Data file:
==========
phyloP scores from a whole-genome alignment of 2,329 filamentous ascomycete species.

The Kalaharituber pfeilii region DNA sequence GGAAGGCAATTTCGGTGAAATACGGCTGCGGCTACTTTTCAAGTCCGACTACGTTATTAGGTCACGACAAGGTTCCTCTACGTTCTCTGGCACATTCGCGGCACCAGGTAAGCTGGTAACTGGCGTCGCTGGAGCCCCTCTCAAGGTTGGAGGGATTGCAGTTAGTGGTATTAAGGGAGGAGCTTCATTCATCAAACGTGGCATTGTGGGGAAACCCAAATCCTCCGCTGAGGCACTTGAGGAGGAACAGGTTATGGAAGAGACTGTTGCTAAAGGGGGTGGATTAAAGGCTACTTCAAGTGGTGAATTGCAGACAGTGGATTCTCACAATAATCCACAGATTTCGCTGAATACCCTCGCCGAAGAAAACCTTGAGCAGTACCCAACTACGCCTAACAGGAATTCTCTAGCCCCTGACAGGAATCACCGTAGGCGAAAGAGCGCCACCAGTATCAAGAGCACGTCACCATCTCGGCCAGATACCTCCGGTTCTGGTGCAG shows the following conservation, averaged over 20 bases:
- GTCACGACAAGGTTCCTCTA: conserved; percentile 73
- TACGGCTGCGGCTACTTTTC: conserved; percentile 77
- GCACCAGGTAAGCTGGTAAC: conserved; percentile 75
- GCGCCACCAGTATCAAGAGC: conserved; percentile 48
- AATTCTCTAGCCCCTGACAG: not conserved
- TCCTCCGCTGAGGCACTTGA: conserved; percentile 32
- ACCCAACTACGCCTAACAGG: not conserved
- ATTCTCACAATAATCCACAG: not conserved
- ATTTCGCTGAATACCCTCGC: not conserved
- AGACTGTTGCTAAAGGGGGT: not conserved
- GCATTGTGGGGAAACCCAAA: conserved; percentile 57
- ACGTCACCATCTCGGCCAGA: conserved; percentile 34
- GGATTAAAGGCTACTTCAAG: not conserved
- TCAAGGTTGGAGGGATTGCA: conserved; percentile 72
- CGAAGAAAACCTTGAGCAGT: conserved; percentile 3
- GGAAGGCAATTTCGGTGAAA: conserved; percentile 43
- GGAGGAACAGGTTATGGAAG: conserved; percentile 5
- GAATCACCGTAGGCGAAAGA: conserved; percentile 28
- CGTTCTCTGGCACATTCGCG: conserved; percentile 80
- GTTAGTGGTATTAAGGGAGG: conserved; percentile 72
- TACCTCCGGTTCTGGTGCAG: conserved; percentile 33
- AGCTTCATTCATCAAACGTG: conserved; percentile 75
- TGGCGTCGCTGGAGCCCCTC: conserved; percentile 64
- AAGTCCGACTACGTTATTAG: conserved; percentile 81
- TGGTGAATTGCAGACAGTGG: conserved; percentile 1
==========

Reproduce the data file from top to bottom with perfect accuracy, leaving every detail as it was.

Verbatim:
phyloP scores from a whole-genome alignment of 2,329 filamentous ascomycete species.

The Kalaharituber pfeilii region DNA sequence GGAAGGCAATTTCGGTGAAATACGGCTGCGGCTACTTTTCAAGTCCGACTACGTTATTAGGTCACGACAAGGTTCCTCTACGTTCTCTGGCACATTCGCGGCACCAGGTAAGCTGGTAACTGGCGTCGCTGGAGCCCCTCTCAAGGTTGGAGGGATTGCAGTTAGTGGTATTAAGGGAGGAGCTTCATTCATCAAACGTGGCATTGTGGGGAAACCCAAATCCTCCGCTGAGGCACTTGAGGAGGAACAGGTTATGGAAGAGACTGTTGCTAAAGGGGGTGGATTAAAGGCTACTTCAAGTGGTGAATTGCAGACAGTGGATTCTCACAATAATCCACAGATTTCGCTGAATACCCTCGCCGAAGAAAACCTTGAGCAGTACCCAACTACGCCTAACAGGAATTCTCTAGCCCCTGACAGGAATCACCGTAGGCGAAAGAGCGCCACCAGTATCAAGAGCACGTCACCATCTCGGCCAGATACCTCCGGTTCTGGTGCAG shows the following conservation, averaged over 20 bases:
- GTCACGACAAGGTTCCTCTA: conserved; percentile 73
- TACGGCTGCGGCTACTTTTC: conserved; percentile 77
- GCACCAGGTAAGCTGGTAAC: conserved; percentile 75
- GCGCCACCAGTATCAAGAGC: conserved; percentile 48
- AATTCTCTAGCCCCTGACAG: not conserved
- TCCTCCGCTGAGGCACTTGA: conserved; percentile 32
- ACCCAACTACGCCTAACAGG: not conserved
- ATTCTCACAATAATCCACAG: not conserved
- ATTTCGCTGAATACCCTCGC: not conserved
- AGACTGTTGCTAAAGGGGGT: not conserved
- GCATTGTGGGGAAACCCAAA: conserved; percentile 57
- ACGTCACCATCTCGGCCAGA: conserved; percentile 34
- GGATTAAAGGCTACTTCAAG: not conserved
- TCAAGGTTGGAGGGATTGCA: conserved; percentile 72
- CGAAGAAAACCTTGAGCAGT: conserved; percentile 3
- GGAAGGCAATTTCGGTGAAA: conserved; percentile 43
- GGAGGAACAGGTTATGGAAG: conserved; percentile 5
- GAATCACCGTAGGCGAAAGA: conserved; percentile 28
- CGTTCTCTGGCACATTCGCG: conserved; percentile 80
- GTTAGTGGTATTAAGGGAGG: conserved; percentile 72
- TACCTCCGGTTCTGGTGCAG: conserved; percentile 33
- AGCTTCATTCATCAAACGTG: conserved; percentile 75
- TGGCGTCGCTGGAGCCCCTC: conserved; percentile 64
- AAGTCCGACTACGTTATTAG: conserved; percentile 81
- TGGTGAATTGCAGACAGTGG: conserved; percentile 1